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    I was wondering if you can make a roulette with an Arduino Nano.
    The answer is yes, but at first glance, also considering the stakes it gets complicated.
    Managing a LED that simulates the ball spinning on the boxes is not too complicated but indicate winning combinations complicates things.
    Even more so considering the stakes and assign winnings.
    It would be a good starting point for a shared project.


    Hmmm…. You could also use a coupon “custom” It based on a Atmega128A which has 128KB of flash, and many more than the classic GPIO Atmega328.
    The Atmega128A is also very economical because you can find “around” Also less than 1$.
    The relative “core” and bootloader for Arduino IDE is who.

    Hopefully there will even be an option to use a more powerful (but much + complex) STM32F103…

    Currently I still have some little things “dispose of” so I will be in mode “read only” a little bit…


    It would take at least 36 led, who knows how many more on the green carpet for the combinations. Plus one stampatone, a pile of multiplexer, buttons, display, drums, power supply…
    It would cost less than a tablet, It would also sounds and touch screen, may calculate wins and display…


    Where you put the pleasure to create something from scratch?
    Certainly a game would do the same job but, in my opinion it would not be so fulfilling as achieve it with real components


    You're right, but in this case the LEDs to be connected are indeed many.


    The 3D e'di few months ago, but the inspiration and’ intriguing.
    As said by Amilcare spin the ball is quite simple (even at decreasing speed) and enough 37 led (38 if you want American Roulette).

    E’ instead really interesting to develop something that came from the number indicates which kinds of betting have achieved a winning.
    Standard bets are 10 ( : even odd, Red-black, Lack (<19)/ Past (>19), Full (single number), Horse (horse or pair of numbers), Full cross (adulterous), Square (quartina), Simple cross (sestina), Dozen (dozen, before, second or third), Column (column, before, second or third) .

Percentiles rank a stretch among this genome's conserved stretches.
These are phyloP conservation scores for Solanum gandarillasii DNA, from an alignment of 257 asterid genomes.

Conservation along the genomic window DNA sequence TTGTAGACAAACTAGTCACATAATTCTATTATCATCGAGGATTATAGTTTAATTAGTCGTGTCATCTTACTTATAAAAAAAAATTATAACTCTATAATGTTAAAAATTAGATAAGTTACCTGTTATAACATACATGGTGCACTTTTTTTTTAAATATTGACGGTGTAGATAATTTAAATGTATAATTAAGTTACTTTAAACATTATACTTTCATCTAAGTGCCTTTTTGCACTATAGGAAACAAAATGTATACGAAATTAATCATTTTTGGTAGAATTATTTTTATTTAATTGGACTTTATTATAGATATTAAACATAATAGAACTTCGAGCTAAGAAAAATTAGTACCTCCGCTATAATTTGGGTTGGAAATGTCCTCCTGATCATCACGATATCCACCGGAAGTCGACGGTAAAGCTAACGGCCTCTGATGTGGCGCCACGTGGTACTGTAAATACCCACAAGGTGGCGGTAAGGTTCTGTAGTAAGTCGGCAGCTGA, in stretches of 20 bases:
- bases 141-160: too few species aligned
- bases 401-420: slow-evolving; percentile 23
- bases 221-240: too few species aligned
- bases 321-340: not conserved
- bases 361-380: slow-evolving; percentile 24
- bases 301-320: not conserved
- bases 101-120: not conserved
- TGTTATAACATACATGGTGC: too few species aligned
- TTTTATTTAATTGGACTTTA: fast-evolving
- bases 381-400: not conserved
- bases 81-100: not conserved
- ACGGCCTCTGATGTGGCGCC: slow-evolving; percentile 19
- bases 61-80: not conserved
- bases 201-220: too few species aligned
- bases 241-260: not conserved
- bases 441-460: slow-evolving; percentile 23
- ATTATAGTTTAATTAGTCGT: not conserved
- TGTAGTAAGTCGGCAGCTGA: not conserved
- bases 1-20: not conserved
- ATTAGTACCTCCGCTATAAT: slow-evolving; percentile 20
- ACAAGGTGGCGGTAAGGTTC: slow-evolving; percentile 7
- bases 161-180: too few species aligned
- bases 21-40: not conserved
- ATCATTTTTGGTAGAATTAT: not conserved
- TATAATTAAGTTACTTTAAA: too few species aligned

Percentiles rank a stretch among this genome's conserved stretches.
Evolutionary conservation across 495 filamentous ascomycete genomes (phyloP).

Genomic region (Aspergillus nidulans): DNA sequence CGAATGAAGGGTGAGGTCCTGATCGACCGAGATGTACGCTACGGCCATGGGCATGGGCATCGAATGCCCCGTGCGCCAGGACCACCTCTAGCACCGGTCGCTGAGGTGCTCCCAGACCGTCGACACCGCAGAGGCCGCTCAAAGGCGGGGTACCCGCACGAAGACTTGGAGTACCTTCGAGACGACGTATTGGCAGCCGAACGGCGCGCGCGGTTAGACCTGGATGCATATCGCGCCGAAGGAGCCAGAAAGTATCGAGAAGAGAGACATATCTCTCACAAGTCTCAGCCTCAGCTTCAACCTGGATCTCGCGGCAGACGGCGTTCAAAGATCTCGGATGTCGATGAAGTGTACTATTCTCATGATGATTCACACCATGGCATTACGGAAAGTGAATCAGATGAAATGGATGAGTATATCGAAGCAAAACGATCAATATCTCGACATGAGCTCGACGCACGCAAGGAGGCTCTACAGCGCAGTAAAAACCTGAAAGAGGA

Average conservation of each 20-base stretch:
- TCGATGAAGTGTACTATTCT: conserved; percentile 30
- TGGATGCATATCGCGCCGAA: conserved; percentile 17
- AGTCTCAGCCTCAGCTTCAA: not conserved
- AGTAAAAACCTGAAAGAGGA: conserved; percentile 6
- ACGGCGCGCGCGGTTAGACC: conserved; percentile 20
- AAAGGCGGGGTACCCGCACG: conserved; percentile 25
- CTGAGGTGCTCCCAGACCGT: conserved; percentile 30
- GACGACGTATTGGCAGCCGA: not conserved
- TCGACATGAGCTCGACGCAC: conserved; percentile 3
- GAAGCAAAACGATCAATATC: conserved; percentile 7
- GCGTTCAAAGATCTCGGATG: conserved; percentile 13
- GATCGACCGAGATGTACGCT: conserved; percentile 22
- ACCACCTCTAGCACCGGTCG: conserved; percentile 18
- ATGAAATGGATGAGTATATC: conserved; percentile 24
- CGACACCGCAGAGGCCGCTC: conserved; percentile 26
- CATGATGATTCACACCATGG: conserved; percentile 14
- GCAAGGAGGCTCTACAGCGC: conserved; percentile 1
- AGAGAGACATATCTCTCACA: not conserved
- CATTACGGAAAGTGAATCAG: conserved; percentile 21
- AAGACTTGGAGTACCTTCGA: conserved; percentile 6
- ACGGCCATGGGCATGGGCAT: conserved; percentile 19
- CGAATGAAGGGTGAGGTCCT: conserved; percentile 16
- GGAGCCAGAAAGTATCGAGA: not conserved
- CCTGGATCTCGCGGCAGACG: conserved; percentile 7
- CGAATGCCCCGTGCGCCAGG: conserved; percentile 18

One could prepare a table 37×10 (370 bites are few) placing it in the program memory that identifies the type of winning bets according to the number released. The zero also defines whether the bets are en prison (French) oppure no (English) and if the mail is shared with the bench or not. If you want you can add the 5/8, the orphans, etc, etc. by expanding slightly above the table
    In total they serve 37 led to the ball and scores of LEDs to identify the winning play (for example which of the 3 columns is a winner) , so no more’ complicated than a classic clock 60+12 led

    The thing instead almost impractical amateur is to manage the physical stakes (the chips on the table) less than invent some detection system , for example rfid (token in chips and detectors on the carpet.

    A nice pastime for the sultry summer!


    Duble have extended or perhaps I should say built the initial description,
    For the limited number of pins, and also for the simplification of programming I think a MAX7219 would handle all the LEDs with only three pins exploited in MCU
    What more complex for entering the Traveler's number and the bet, discarding the ipoteri of a button to press for 36 the other numbers 12 keys for the bet combinations the most elegant solution and less expensive in the coupling it consists of a rotary encoder with a display,
    With that setting the initial capital and the stakes for individuals from giocatoti 1 to X it depends on how much memory you will have in the final drafting, at the end of the game you will have the amount won by the group or players who will be added to the remaining capital.
    For simplicity should scale the amount of the bet while pointing rather than doing it after.
    At this point I will stop here for any contributions from other solutions or even completely different from my


    Io direi che un tastierino numerico è il meglio adattabile per inserire il numero e la puntata.
    Il difficile sono le puntate complesse. Già scrivere un programma per il PC fa venire le paranoie, ma se lo volessi mettere con un MCU, allora le paranoie triplicano. Io penso che sia meno problematico se si passa a una SBC, tipo raspberry (tanto da rendere l’idea) e allora si può pensare se mettere un touch screen e la visualizzazione diventa meno problematica.
    Altrimenti se volessimo, partire dal J4F, con lo Z80 e una interfaccia SPI, magari ci si avvicina ad un touch screen e si riesce a scrivere il programma.
    Ma se si pensa di far la cosa con i componenti basilari, tipo LED, mhmmm, campa cavallo che l’erba cresce.

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